High-throughput marker discovery in melon using a self-designed oligo microarray.

Ophir R, Eshed R, Harel-Beja R, Tzuri G, Portnoy V, Burger Y, Uliel S, Katzir N, Sherman A - BMC Genomics (2010)

Number of SFPs per gene is not correlated with UniGene contig length. Box plots of UniGene contig length for each SFP/gene category. The length of the original contig from which the probes were designed. Descriptive statistics of UniGene length for each SFP/gene category were calculated. Medians of UniGene lengths are represented by horizontal thick lines in the boxes and box borders represent the 25th and 75th percentiles. Medians are approximately the same for all categories.
© Copyright Policy - open-access
Related In: Results  -  Collection

License
Show All Figures
getmorefigures.php?uid=PMC2874814&req=5

Figure 4: Number of SFPs per gene is not correlated with UniGene contig length. Box plots of UniGene contig length for each SFP/gene category. The length of the original contig from which the probes were designed. Descriptive statistics of UniGene length for each SFP/gene category were calculated. Medians of UniGene lengths are represented by horizontal thick lines in the boxes and box borders represent the 25th and 75th percentiles. Medians are approximately the same for all categories.
Mentions: Based on the distribution of SFPs per gene (Figure 3), most of the genes (~90%) accumulating SFPs possessed one or two SFPs per gene. One might postulate that this is because most of the UniGenes, from which the probes present on the array were designed, are short or partial, and therefore the real number of SFPs per gene cannot be determined. However, the length of the UniGenes is variable and cannot explain the SFP/UniGene variation. For each SFP density category (one SFP per UniGene to 18 SFPs per UniGene), the mean UniGene length was approximately constant at 800 ± 300 bp (Figure 4). In other words, length medians do not increase linearly with SFP per gene category as it would be expected if number of SFPs that were found were due to UniGene length. Therefore, it is reasonable to assume that the SFP/gene distribution was the actual distribution, and it was consistent with the SFP density that has been previously reported for Arabidopsis [7].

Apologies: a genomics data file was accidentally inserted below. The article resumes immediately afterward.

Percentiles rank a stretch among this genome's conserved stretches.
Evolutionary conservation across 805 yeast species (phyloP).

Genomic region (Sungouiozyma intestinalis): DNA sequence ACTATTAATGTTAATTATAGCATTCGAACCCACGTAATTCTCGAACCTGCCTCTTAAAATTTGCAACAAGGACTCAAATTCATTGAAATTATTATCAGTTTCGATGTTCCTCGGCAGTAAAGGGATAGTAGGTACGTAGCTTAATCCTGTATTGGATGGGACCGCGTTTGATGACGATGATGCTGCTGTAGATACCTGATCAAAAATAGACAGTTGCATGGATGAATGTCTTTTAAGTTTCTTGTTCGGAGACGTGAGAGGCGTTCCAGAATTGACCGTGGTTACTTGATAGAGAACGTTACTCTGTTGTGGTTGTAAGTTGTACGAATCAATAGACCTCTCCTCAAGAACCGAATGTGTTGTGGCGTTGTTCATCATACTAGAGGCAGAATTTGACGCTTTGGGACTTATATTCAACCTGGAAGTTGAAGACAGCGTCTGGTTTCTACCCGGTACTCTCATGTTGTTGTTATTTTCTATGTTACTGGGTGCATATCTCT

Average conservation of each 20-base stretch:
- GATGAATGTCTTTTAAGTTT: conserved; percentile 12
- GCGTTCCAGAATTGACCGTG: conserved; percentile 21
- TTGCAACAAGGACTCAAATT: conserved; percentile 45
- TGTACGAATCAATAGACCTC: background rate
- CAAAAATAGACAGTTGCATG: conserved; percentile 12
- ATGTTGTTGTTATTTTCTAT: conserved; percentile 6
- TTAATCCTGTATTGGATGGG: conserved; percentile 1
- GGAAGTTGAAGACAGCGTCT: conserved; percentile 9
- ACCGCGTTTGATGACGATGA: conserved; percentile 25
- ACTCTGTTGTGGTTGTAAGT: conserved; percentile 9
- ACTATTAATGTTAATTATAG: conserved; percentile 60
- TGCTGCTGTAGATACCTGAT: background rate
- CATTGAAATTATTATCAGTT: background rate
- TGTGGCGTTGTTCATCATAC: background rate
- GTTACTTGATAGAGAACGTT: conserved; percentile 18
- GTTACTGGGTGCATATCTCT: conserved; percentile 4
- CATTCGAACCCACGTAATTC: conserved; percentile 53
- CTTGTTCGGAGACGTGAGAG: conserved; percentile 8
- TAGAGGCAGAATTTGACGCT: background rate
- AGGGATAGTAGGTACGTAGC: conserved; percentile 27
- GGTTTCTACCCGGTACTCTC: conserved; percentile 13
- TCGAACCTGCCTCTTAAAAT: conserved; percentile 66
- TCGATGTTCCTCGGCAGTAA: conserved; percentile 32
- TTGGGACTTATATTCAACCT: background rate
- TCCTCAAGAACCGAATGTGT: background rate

Bottom Line: Testing the SFPs on another mapping population of melon confirmed that many of them are conserved.A portion of these SFPs are conserved and can be used in different breeding populations.Although improvement of the discovery rate is still needed, this approach is applicable to many agricultural systems with limited genomic resources.

View Article: PubMed Central - HTML - PubMed

Affiliation: Plant Sciences Institute, Volcani Center, Agricultural Research Organization, Bet Dagan, Israel.

ABSTRACT

Background: Genetic maps constitute the basis of breeding programs for many agricultural organisms. The creation of these maps is dependent on marker discovery. Melon, among other crops, is still lagging in genomic resources, limiting the ability to discover new markers in a high-throughput fashion. One of the methods used to search for molecular markers is DNA hybridization to microarrays. Microarray hybridization of DNA from different accessions can reveal differences between them--single-feature polymorphisms (SFPs). These SFPs can be used as markers for breeding purposes, or they can be converted to conventional markers by sequencing. This method has been utilized in a few different plants to discover genetic variation, using Affymetrix arrays that exist for only a few organisms. We applied this approach with some modifications for marker discovery in melon.

Results: Using a custom-designed oligonucleotide microarray based on a partial EST collection of melon, we discovered 6184 putative SFPs between the parents of our mapping population. Validation by sequencing of 245 SFPs from the two parents showed a sensitivity of around 79%. Most SFPs (81%) contained single-nucleotide polymorphisms. Testing the SFPs on another mapping population of melon confirmed that many of them are conserved.

Conclusion: Thousands of new SFPs that can be used for genetic mapping and molecular-assisted breeding in melon were discovered using a custom-designed oligo microarray. A portion of these SFPs are conserved and can be used in different breeding populations. Although improvement of the discovery rate is still needed, this approach is applicable to many agricultural systems with limited genomic resources.

Show MeSH